GOING FOR A SONG (ON THE RECORD)
I don't know if you are the right person to ask about this, but I'll ask anyway.
Recently, the nominees for this year's Grammy Awards were announced and, as expected, Coldplay received a bunch of nominations.
I'm always confused what the difference is between Record of the Year and Song of the Year. A friend told me that Record of the Year is about whether a song was a hit (according to sales and airplay) while the Song of the Year is about the song itself, meaning its technical aspects. Is this true?
If that is the case, why on Earth wasn’t “Low” by Flo Rida nominated for Record of the Year? I'm betting that it will be the No. 1 song of 2008. Also absent was “Apologize” by OneRepublic and “Lollipop” by Lil Wayne while lesser "hit" songs such as “Chasing Pavements” by Adele and “Paper Planes” by M.I.A. was nominated.
Hopefully you can shed some light here.
By the way, I hope Duffy will win the Best New Artist category!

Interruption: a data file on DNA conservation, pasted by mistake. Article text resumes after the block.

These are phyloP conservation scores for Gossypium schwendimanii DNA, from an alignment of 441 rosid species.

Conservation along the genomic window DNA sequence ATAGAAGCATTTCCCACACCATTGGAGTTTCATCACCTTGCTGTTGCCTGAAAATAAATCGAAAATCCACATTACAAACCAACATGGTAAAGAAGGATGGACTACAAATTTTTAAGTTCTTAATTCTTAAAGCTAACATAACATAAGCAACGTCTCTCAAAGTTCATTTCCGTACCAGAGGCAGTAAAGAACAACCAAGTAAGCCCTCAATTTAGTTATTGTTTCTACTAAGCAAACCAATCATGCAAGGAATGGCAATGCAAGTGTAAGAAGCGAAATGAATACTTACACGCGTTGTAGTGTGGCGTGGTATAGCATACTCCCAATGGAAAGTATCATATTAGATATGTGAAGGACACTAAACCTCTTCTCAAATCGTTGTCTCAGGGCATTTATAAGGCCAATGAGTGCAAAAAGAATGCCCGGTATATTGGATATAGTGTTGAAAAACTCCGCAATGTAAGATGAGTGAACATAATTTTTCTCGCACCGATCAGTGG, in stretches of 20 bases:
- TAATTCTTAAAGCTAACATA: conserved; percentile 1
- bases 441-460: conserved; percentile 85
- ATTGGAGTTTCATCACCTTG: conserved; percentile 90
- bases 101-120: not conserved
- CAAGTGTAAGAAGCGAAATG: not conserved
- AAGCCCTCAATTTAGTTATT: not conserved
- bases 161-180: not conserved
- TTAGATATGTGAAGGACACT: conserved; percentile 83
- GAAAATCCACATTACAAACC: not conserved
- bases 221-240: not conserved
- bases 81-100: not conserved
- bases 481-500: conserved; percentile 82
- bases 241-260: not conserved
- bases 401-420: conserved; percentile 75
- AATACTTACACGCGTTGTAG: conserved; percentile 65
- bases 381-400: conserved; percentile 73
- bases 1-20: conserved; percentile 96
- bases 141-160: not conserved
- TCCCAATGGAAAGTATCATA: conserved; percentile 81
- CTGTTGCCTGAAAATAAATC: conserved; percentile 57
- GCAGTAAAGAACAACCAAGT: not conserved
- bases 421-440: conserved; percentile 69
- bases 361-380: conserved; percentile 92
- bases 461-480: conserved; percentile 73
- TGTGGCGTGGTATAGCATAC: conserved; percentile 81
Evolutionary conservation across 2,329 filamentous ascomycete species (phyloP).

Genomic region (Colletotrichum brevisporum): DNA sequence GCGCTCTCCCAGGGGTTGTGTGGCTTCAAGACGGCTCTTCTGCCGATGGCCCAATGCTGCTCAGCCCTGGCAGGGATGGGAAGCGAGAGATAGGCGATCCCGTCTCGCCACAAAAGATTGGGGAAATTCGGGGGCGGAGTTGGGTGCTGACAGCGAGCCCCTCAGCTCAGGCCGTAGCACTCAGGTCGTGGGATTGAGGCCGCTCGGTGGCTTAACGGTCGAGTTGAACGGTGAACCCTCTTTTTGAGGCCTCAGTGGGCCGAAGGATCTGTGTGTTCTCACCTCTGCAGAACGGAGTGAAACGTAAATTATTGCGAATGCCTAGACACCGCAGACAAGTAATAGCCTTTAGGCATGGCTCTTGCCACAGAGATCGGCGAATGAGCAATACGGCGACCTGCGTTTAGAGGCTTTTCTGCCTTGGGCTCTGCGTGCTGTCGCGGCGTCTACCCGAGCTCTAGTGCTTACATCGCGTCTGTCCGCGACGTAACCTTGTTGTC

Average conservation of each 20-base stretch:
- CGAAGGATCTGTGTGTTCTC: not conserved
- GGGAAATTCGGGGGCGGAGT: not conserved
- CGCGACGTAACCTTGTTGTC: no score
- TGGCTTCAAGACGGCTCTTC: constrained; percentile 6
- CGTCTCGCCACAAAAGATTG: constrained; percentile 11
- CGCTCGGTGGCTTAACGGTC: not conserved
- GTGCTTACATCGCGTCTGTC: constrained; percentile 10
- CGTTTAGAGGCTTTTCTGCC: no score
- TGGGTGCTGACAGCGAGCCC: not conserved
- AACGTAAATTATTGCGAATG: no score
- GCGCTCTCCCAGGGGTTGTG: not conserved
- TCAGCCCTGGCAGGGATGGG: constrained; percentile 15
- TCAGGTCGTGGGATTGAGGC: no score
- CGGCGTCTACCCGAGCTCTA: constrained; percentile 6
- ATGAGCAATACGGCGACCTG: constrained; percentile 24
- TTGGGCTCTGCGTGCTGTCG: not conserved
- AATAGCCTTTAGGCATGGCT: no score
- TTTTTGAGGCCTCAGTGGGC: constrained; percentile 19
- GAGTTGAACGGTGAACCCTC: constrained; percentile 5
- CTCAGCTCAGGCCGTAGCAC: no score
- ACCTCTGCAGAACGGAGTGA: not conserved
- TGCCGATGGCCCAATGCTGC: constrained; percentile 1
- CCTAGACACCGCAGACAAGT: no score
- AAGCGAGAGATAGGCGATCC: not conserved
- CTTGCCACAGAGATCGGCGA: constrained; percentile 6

If you want to know how I feel about Duffy, check out the critics’ picks in The Year in Music 2008 section, posted at Billboard.com.
Regarding the Grammys, the award for Song of the Year is presented to the songwriter(s), so this category is for the song itself, as opposed to the artist’s rendition of the song or the producer’s work in recording the song. The award for Record of the Year is presented to the artist, the producer, the recording engineer and if appropriate, the mixer. So this award is for the recording itself, not the composition.
Both awards, along with all of the Grammys, are based on quality, not quantity. In other words, the Grammys are based on artistic merit as judged by the members of the National Academy of Recording Arts and Sciences (I’m one). Sales and airplay are not supposed to be factors, although NARAS members are more likely to be aware of popular albums than more obscure recordings.
If the Grammys were based on sales and airplay, you wouldn’t need a voting process, you would just add up the numbers and the recordings with the most sales and airplay would be the nominees.